Lackey coming aboard caught me by surprise, and I think it caught the Red Sox by surprise too. He's had some injuries and some trouble in Fenway Park, but at worst he's an ultra-competitive no. 2 starter who wants to ball in a big game. The Red Sox signed this winter's best free agent starter to a market value contract and solidified a rotation that should rank amongst the finest in baseball in '10. Lackey also protects the Red Sox in case Josh Beckett flees via free agency after this season.
To me, the Lackey signing was unassailable, except that five years may wind up being excessive for a 31-year-old with an injury history. (The Sox even protected themselves here with an unprecedented "conditional" league-minimum option for 2015 if he misses "significant time" due to a preexisting elbow injury. Epstein is always thinking. He's like Omar Minaya in reverse.)
Announced at the same time was the Mike Cameron signing. Cameron's been a premiere defensive outfielder his entire career, and Epstein & Co. decided Lackey would be their "big money" move and went on the cheap to replace Jason Bay. Although no one could consider Cameron offensively superior to Bay right now, the not-overwhelming difference in their OPS over the last three years (Bay: .855, Cameron: .786) tells me Cameron's excellent defense will help make up the difference.
I would not have minded the Red Sox keeping Bay. Unfortunately, all of his value comes from his bat, as he's been abhorrently awful statistically in left field with UZR/150s of -11.4, -18.2 and -11.2 in the last three years. Bay's deal with the Mets should keep him in Queens for five seasons, but after three I'll be shocked if he's still patrolling the cavernous left field terrain of Citi Field.
It took a couple weeks for this to be confirmed by the team, but Cameron will be the Red Sox center fielder in '10 with Jacoby Ellsbury shifting to left field. It won't be a permanent move for Ellsbury's career, and his bizarre -18.3 UZR/150 in '09 isn't indicative of the kind of defender he'll become. But with Cameron's defensive toolkit (Felgie made fun of Francona's assertion that Cameron is better suited to play center because of his "long strides," as if that's somehow worthy of ridicule), it didn't make much sense to stick him in left field. Now the Red Sox can sport a starting outfield with three center fielders.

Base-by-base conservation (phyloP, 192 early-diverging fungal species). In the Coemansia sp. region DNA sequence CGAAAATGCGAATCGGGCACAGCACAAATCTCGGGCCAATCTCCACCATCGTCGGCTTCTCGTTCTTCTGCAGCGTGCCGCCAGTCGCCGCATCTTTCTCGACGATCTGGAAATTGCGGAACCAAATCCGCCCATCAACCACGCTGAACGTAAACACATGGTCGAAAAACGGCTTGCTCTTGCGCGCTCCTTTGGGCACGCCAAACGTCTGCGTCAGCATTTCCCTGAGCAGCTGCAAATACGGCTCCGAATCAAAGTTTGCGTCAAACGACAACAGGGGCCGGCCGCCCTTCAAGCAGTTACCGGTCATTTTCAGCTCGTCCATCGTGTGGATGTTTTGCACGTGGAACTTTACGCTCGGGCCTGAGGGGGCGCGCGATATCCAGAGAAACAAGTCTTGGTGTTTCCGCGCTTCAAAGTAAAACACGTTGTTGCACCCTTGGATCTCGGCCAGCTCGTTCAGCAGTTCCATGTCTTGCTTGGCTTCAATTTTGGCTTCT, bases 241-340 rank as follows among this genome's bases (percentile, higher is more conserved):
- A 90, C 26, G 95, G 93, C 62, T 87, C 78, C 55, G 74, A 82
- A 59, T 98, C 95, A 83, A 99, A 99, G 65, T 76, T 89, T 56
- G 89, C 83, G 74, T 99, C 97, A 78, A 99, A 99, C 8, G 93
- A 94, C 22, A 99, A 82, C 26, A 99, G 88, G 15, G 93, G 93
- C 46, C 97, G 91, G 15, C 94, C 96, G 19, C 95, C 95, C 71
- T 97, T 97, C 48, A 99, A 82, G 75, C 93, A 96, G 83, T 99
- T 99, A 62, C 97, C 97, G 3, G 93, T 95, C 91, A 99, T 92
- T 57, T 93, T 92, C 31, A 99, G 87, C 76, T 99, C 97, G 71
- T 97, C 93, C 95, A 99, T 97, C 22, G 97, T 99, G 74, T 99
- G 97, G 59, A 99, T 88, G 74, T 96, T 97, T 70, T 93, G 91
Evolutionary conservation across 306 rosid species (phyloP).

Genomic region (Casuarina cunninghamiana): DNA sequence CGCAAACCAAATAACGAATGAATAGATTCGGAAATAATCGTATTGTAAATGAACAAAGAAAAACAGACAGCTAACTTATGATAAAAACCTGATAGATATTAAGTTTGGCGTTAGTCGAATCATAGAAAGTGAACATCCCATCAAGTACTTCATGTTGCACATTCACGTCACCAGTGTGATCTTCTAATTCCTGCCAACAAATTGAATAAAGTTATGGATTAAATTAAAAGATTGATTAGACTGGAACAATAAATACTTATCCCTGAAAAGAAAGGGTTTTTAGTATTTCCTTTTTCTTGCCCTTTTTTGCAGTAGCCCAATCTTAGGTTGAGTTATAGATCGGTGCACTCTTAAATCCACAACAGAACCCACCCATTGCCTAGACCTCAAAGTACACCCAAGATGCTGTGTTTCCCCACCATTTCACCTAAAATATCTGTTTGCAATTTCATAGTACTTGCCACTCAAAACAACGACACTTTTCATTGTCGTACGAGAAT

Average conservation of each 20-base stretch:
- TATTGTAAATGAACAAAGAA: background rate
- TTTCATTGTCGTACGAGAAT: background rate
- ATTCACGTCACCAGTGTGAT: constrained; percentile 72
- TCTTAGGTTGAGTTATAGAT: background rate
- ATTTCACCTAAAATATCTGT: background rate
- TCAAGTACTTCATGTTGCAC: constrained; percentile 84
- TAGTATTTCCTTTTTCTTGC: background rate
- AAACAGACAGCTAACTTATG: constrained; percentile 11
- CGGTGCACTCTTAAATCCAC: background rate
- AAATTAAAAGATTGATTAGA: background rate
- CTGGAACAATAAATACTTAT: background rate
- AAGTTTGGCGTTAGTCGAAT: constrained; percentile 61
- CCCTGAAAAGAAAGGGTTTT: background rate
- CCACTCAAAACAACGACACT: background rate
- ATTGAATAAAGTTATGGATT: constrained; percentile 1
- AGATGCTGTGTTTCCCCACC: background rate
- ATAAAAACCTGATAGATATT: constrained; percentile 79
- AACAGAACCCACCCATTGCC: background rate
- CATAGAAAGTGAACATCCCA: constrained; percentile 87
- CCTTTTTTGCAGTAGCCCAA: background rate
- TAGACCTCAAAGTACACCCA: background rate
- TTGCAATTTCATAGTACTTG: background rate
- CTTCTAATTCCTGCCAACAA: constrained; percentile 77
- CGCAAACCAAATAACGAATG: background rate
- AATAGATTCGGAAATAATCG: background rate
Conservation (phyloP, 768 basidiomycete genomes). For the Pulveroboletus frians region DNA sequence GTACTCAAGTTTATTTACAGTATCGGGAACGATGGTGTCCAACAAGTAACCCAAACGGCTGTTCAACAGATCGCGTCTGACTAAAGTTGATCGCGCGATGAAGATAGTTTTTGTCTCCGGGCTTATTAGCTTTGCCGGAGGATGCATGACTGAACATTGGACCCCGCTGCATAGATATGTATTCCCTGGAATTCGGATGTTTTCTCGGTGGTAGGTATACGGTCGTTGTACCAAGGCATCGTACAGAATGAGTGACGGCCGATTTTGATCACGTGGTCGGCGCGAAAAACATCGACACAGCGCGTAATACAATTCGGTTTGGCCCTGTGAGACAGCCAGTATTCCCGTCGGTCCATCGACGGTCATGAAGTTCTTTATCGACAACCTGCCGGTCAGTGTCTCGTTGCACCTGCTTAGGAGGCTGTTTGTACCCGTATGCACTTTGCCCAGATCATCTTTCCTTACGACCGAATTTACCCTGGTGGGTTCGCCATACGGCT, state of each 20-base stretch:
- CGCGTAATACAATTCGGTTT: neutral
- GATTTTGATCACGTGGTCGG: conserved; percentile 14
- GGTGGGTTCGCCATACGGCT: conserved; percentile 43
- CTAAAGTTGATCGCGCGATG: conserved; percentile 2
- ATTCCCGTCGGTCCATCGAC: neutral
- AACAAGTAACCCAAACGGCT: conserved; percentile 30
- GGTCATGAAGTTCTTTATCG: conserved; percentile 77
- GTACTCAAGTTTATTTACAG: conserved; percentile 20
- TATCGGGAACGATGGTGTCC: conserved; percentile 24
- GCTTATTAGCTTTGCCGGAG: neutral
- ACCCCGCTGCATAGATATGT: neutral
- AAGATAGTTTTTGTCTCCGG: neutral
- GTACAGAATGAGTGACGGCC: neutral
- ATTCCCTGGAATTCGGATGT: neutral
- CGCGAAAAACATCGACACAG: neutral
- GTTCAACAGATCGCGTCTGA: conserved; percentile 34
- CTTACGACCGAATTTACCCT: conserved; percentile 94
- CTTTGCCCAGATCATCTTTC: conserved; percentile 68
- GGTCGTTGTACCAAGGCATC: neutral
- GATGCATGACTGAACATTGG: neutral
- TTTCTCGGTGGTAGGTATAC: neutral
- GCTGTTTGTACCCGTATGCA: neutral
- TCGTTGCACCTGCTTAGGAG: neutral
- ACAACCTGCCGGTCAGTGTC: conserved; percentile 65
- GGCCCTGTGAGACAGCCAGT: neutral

Also, I can't take anyone seriously who claims Ellsbury's offensive game doesn't work for a left fielder. What the hell difference does it make? Because he's playing left that means he can't be a leadoff hitter? Ever hear of this guy? Yikes.
Already armed with the best free agent shortstop available on the market in Marco Scutaro, Epstein set his sights on the best third baseman available. He got his man, Adrian Beltre, whose signing became official Thursday evening. The contract for Beltre is a dandy, one of the best by any team this offseason.
Scott Boras went into the winter expecting a four-year contract for Beltre north of $10 million annually. It didn't happen, especially since his client missed over 50 games due to injury last year and posted a .683 OPS when he was playing. Still, a few teams came in with multi-year offers, including the A's.